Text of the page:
One of the first tasks I was given post graduation was to make an events page more discoverable on a marketing website. I was given complete and utter free reign of the website and let loose. Honestly, I had never done something like this before so I did what any other sane person would do and Googled.
How I went about it
I read a lot of articles on my commutes and came to the conclusion that a competitor analysis, analytic’s and card sorting would do the trick. So off I set about learning how to use Google Analytics. Thankfully they have an extensive support area and many a people have written lovely blogs on how to retrieve the information I needed. Now I had some data to make some informed decisions.
What I found out during research
Analytic’s revealed that the events page attracted around 700 page visits per week.
I also discovered that there were lots of pages that were only linked to within paragraph copy and suffered poor page views. Bounce rates were high and the user flows weren’t what we expected at all.
I started to track the analytic’s weekly for 10 key pages in a spreadsheet and plotted them on graphs which became my dashboard. Then I set about tweaking the navigation and watched the effect it had on the numbers.
What I did next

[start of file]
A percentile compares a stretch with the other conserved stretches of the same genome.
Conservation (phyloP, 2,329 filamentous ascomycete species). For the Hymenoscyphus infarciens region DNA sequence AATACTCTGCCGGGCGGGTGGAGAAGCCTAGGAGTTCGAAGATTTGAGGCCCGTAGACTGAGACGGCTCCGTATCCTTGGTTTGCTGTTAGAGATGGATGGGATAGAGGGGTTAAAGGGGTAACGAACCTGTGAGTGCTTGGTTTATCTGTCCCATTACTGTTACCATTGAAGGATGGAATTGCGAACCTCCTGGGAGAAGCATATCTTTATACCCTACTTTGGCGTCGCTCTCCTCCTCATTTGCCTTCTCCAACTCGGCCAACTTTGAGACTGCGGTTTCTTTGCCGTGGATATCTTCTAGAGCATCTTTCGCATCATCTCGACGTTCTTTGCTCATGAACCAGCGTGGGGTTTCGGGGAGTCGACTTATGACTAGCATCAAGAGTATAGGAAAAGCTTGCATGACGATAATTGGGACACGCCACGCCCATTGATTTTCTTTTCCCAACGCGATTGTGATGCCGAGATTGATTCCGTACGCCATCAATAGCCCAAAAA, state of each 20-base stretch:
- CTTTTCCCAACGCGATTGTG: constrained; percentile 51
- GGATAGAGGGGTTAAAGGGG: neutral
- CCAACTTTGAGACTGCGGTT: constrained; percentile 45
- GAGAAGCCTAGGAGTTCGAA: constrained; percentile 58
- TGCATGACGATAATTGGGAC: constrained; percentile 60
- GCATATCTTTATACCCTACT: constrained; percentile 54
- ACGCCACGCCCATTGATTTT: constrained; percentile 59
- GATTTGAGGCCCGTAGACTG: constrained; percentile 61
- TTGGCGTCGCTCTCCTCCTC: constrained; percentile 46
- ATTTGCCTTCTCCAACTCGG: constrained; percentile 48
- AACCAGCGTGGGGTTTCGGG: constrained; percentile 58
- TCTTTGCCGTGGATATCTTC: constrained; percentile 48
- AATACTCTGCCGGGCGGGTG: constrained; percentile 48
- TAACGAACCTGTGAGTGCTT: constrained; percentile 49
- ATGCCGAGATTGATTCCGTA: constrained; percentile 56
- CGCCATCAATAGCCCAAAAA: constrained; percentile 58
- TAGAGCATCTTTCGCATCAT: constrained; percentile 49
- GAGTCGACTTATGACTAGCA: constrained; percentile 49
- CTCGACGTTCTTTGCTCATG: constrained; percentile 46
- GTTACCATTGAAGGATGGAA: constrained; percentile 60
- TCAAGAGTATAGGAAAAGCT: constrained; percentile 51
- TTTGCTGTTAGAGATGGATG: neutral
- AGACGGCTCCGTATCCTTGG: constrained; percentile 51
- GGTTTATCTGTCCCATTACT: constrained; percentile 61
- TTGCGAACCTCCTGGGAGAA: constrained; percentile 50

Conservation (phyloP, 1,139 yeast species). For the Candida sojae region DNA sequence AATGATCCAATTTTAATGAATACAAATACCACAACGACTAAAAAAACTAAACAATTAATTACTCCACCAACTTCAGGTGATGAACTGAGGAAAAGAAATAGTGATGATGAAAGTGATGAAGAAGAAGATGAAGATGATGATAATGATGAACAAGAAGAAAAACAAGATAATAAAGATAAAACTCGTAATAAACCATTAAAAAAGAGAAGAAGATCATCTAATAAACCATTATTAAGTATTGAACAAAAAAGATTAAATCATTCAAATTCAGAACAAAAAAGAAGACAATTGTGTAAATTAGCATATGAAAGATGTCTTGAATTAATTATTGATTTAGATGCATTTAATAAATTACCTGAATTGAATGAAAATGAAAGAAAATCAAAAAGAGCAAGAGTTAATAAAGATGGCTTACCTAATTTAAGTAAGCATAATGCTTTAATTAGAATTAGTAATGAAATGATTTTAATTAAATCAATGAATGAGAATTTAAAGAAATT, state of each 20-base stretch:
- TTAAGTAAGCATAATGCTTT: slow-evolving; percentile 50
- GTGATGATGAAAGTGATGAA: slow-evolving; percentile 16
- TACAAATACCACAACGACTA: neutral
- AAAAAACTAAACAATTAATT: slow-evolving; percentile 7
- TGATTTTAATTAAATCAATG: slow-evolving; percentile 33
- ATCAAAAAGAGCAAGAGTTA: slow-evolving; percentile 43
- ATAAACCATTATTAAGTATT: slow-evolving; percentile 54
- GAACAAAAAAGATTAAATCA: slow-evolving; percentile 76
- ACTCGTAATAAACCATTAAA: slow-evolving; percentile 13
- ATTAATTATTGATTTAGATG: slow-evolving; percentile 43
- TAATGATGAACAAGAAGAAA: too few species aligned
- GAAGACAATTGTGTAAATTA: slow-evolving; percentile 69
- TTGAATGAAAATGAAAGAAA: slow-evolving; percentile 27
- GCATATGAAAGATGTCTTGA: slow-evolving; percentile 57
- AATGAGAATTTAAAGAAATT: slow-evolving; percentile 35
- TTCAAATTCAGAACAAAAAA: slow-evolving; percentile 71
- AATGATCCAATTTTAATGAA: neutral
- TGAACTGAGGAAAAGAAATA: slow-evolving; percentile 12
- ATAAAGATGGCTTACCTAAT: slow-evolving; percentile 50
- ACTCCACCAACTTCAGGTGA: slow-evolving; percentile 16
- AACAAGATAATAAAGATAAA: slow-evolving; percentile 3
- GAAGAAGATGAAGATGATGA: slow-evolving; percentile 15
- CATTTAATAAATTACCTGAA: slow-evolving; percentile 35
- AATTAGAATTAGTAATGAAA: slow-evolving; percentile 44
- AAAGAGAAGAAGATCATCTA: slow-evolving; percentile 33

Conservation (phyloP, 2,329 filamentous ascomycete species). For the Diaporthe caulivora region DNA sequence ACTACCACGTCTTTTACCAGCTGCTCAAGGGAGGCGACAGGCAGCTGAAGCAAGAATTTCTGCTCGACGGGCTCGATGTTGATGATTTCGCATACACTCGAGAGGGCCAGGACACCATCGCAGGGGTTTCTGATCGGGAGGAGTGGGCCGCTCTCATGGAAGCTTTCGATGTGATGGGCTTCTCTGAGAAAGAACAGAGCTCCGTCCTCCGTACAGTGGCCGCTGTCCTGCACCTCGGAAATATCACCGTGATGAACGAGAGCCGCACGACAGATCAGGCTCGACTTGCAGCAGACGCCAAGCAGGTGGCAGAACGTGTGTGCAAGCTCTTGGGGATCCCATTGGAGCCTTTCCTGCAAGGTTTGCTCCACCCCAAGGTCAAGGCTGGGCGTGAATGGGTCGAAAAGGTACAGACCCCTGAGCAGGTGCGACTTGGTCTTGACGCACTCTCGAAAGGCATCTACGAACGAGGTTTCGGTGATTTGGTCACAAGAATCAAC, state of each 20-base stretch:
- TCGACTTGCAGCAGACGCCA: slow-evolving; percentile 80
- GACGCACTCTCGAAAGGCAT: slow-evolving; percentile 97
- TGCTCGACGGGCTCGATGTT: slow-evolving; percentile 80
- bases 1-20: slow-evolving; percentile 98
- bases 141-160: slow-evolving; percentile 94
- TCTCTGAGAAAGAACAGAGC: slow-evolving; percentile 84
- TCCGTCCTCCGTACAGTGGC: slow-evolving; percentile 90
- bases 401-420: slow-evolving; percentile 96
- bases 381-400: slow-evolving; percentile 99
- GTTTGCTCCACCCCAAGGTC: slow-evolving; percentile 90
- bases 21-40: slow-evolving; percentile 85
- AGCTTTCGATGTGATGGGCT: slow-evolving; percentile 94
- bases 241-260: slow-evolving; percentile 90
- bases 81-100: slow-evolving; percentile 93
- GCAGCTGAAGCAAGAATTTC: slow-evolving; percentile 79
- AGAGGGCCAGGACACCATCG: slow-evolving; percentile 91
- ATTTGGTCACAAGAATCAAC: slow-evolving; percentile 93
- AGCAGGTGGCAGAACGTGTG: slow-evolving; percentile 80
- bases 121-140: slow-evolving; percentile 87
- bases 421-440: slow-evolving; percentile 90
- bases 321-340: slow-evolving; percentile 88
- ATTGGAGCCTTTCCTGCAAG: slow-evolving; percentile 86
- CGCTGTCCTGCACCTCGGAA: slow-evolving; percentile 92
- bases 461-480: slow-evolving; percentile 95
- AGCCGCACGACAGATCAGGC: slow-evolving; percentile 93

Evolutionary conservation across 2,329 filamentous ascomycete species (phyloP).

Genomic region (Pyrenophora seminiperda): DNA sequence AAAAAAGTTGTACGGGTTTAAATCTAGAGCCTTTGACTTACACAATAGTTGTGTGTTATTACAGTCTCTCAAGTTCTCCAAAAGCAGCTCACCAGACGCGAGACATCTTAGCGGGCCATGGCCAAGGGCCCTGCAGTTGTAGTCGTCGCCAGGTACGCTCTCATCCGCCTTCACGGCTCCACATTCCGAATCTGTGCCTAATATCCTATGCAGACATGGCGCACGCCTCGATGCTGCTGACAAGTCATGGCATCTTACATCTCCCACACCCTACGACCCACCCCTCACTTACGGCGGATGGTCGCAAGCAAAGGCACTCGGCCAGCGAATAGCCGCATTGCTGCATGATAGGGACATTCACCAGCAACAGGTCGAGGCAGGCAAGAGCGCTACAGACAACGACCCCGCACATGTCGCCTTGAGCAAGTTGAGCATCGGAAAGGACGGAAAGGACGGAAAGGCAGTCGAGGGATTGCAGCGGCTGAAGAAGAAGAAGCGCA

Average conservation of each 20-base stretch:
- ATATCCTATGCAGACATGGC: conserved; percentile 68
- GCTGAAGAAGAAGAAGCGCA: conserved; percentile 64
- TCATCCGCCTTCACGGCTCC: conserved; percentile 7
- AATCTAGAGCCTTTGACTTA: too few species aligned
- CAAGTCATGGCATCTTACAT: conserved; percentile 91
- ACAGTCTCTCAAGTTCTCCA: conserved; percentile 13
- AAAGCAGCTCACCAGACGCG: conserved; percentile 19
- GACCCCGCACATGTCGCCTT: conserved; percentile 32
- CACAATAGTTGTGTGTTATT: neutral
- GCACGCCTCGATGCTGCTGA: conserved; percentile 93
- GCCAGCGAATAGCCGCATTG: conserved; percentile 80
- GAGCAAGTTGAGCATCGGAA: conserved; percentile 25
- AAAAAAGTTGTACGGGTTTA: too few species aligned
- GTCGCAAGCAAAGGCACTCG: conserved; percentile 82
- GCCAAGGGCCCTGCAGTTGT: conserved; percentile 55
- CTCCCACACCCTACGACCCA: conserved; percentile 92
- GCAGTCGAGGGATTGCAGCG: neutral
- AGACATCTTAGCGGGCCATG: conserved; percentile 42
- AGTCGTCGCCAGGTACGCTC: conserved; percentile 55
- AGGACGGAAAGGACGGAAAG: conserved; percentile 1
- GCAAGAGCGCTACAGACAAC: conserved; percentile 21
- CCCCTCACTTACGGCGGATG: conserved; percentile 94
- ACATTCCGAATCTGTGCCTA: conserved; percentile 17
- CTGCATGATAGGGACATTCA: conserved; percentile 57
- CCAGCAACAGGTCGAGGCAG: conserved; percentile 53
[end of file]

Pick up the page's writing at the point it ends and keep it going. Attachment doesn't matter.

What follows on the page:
Using Microsoft Visio I mapped out the current navigational flow and reviewed the ease of getting to pages.
Then I conducted a card sorting exercise with various team members and displayed this on the wall so it would become a conversational piece for the company.
Now we had a solution for the navigation which made the events page more accessible as it was included in the global navigation and improved access to other pages. However, tweaking the navigation alone wouldn’t solve all the event page issues so I took another look at the customers journey on that page.
The events page itself did not make it clear which audience each event was aimed at. There was several child pages all with completely different branding and the copy across them all varied wildly.
I created some wire frames using Balsamiq and shared these with the team. I asked marketing to review the copy, front end to remove unnecessary pages and design to give the page a fresh look.
Navigation and events page May 2015
Navigation and events page August 2015
Proof is in the pudding – the event page climbed to 980 page views per week and we saw a dramatic increase in other key pages such as small businesses and customer happiness.
What I learnt
Analytics’s is key. Don’t start making decisions without consulting the numbers, but also remember that they are not gospel. Take a look at other influencing factors for example, the blog attracted around 1500 extra page views when the CEO posted.
My tip would be, know your numbers inside out and when there is a dip or increase, investigate. Find out why, what caused it, should we do more or less of this?
til next time